Joe Bradfield is senior writer for Ellenbecker Communications.
Working a silver mine story near Juneau, Alaska, I was overwhelmed by how routine man’s co-existence with nature was there. Eden has not been lost after all. Here the human footprint has not squished aside nature like mud around a boot. The mine itself was on an island hosting the world’s densest concentration of brown bears. Deer lined up along the road to watch our bus come back down to the ferry. I saw glaciers, seals, whales, eagles, and spawning salmon. But most impressed upon my memory are the trees.
Juneau is surrounded by the United States’ largest protected woodland, the Tongass National Forest. I had known, of course, spruce grew that tall. But it was secondhand, cognitive fact. To be standing at the base of one of those evergreens looking up to the clouds through its limbs, nearly falling over backward to look for its top, is so much more than fact. And the density of that forest! Mendenhall Valley residents do not have yards: they insert a cabin or house beneath the trees that remains hidden until you are abreast its driveway.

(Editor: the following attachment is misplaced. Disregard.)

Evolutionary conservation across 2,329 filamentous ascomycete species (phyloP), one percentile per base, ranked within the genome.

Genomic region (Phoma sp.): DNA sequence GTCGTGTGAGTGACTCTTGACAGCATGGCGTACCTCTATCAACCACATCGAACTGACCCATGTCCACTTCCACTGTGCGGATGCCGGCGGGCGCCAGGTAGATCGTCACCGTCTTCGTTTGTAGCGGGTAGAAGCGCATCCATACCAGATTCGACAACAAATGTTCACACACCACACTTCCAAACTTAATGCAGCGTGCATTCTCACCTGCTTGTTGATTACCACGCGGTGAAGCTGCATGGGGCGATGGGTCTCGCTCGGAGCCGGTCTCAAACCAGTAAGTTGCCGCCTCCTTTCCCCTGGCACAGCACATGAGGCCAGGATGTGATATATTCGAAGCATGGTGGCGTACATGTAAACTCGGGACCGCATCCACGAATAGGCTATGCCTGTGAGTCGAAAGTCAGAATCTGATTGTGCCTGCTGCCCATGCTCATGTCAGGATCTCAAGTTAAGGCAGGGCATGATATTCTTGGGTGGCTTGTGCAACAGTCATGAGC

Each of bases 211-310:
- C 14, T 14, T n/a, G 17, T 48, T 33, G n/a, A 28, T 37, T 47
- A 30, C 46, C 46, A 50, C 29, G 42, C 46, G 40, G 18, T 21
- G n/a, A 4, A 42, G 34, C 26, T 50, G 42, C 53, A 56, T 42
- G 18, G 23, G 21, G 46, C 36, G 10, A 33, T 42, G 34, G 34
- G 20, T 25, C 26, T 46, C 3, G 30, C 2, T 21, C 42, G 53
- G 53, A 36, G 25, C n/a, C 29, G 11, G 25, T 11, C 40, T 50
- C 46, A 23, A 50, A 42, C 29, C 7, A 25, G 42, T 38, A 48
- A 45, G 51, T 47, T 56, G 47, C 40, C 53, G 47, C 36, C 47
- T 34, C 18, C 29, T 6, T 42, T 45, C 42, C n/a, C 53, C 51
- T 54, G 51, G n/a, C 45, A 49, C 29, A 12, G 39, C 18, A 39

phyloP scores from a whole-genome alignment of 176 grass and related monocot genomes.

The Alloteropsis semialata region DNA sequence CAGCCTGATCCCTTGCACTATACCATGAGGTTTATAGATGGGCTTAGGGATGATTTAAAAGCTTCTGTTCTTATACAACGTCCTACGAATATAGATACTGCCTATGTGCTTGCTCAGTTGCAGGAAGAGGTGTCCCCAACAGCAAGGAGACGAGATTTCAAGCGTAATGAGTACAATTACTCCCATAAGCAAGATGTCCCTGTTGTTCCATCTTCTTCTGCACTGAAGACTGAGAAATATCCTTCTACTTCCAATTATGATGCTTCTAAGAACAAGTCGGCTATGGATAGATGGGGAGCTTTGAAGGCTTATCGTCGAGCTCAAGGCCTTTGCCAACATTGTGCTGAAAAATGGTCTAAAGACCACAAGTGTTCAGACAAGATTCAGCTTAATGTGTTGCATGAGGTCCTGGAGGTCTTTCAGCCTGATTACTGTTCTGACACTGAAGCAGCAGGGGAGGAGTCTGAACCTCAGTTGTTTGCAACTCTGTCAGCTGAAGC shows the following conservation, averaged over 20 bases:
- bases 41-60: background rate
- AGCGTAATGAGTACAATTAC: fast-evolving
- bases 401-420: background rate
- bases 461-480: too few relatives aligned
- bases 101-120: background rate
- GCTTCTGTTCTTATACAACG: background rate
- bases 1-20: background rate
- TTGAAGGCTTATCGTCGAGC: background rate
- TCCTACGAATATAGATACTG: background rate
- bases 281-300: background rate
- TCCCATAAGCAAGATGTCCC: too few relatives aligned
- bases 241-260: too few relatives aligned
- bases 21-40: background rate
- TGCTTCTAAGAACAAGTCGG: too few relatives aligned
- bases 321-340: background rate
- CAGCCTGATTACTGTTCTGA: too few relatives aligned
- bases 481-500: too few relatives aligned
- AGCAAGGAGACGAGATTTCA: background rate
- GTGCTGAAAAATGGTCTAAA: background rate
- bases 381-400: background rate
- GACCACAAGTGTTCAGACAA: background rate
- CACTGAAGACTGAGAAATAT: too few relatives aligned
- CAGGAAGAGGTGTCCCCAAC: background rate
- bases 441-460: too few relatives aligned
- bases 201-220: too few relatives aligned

In Juneau, skyscraper spruce look down upon lowly buildings six and seven stories tall. Standing shoulder-to-shoulder as mothers in a nursery, they protect its infants from low and heavy clouds bulging round them, monstrous gray caricatures crowding close, taunted by humanity’s bumptious intrusion. Moving colors and unsettled sounds lay in sacrilegious contrast to the pre-historic backdrop of moss-laden, ragged branches hanging tired against dark green eternity. And the clouds of Juneau demand silent reverence.
Reluctantly, I left Juneau as I found it, beneath its moist grey veil, promising a glimpse inside the treasure chest to any who’ll wait for the sun.